>> that's the lean many the sand. 40 years old. >> yeah. even after ha. >> the study talks about what was used but not was successful. as a doctor, how do you come up with a strategy. >> one of the things, you sit across from a patient who says i quit smoking. talking just five to ten minutes about smoking cessation, talking to patients about quit plan, quit date, giving them support and referrals to 800 quit lines and kournling groups, nicotine patches achlt one of the most compelling things is they have a program called the t.i.p.s. campaign where they basically humanize it by showing and telling stories of people who were former smokers. you see visibly how it's affected them, you hear how it's
that makes more of an impact, seeing and hearing those stories than hearing a doctor tell them it can cause cancer and heart disease. >> make it safe to tell the truth. so if they failed in their own mind, oh, my god, i'm still smoking. don't lie to your doctor. you're working on it together. it is one of the toughest things in the world to do, stop smoking. >> behavior and strategy are the best. our next topic, allergy season. this year spring started much earlier in many part os the country. the red parts of this map shows the plant blooming activity in those areas, but how ready are people with southboundal allergies? for that we looked at doctors of the 2013 foundation and the pharmaceutical company merck. jon, preventive measures, are people taking those when the allergy are upon them?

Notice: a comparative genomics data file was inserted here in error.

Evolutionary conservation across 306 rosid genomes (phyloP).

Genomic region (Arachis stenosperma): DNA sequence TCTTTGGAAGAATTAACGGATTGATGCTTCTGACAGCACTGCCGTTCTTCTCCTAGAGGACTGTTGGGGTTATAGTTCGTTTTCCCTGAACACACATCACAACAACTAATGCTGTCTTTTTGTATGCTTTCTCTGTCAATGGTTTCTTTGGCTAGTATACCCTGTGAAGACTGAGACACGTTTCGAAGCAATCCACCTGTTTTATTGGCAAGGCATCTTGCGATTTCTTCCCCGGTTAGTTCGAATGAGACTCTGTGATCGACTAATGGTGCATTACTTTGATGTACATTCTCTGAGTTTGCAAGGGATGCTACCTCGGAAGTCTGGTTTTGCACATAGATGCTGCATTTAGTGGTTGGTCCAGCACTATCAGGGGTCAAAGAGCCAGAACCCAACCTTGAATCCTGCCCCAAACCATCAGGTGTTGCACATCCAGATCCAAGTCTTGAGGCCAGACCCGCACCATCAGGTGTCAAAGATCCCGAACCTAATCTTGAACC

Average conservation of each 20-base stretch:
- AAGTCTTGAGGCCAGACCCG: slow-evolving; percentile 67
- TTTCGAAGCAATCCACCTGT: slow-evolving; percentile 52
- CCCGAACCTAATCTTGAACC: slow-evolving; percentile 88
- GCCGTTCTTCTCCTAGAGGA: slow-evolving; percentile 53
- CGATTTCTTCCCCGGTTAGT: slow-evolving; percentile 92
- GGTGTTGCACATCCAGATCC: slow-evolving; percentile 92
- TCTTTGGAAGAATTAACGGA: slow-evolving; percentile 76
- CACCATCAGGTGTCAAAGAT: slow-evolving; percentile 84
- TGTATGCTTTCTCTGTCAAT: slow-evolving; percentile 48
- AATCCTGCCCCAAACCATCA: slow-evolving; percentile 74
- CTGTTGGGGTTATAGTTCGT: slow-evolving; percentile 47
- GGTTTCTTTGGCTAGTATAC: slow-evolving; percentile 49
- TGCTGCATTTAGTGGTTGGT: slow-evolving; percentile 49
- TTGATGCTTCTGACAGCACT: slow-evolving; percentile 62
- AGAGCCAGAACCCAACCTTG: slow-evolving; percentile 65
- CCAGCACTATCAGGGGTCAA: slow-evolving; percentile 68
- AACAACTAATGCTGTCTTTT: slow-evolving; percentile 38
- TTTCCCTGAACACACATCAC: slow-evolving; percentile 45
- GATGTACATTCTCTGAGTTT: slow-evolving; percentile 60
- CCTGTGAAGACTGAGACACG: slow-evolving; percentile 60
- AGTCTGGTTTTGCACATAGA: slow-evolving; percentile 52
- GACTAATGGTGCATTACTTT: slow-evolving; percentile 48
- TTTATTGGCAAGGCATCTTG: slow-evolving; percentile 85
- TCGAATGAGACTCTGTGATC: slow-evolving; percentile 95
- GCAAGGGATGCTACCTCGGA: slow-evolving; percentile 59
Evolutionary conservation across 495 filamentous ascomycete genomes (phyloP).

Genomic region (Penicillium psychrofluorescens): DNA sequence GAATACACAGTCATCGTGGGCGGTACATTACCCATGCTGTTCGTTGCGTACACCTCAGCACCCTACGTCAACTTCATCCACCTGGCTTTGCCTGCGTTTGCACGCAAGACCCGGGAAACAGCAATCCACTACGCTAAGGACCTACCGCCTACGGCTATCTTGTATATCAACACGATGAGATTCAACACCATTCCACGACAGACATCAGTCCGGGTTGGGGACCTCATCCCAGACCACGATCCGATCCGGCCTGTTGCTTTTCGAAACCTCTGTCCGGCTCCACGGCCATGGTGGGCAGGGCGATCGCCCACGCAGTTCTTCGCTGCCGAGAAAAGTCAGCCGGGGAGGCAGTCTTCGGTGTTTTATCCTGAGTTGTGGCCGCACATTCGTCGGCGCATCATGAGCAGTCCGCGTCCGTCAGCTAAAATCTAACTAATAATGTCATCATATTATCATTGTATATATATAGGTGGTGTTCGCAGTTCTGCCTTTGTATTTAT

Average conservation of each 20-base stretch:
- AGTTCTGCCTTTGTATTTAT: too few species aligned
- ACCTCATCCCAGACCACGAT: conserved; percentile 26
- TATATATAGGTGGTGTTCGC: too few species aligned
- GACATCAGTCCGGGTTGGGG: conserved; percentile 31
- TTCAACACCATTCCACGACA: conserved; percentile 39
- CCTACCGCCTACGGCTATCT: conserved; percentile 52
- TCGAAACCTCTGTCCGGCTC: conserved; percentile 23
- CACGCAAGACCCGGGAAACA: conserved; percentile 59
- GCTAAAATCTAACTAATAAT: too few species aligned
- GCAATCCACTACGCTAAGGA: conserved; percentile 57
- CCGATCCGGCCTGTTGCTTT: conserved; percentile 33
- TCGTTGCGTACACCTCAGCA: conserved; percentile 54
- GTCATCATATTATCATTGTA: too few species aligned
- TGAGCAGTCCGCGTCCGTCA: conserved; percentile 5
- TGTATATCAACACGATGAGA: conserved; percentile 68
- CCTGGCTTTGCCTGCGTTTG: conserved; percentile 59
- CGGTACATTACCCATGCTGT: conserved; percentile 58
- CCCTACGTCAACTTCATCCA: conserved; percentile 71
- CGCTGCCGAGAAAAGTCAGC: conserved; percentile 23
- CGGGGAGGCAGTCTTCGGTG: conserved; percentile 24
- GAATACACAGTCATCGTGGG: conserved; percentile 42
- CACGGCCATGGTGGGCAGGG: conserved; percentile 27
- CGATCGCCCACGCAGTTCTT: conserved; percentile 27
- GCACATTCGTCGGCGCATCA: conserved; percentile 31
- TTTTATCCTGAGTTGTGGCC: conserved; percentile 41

most don't know what the prescription options are and less than half know what the triggers are or really had to do management. i spoke to an allergist about this yesterday. it's really important to start a lot of these medications before hand if you're having allergy shots or doing the under the tongue method. it has to be done months in advance. with anti-histamine t drops have to be done days or weeking before hand. i saw the map for this season. it's a little bit of an earlier season in much of the country. >> tear rarks one of the most common allergy, pollen. what are the recommendations related to that? >> check the pollen levels. check the weather forecast rj go to the website. stay inside 5:00 to 10:00 p.m. close the windows. don't use window fans. wash your clothes, hair, and bodies at the end of day and the sheeting to get all the allergens off and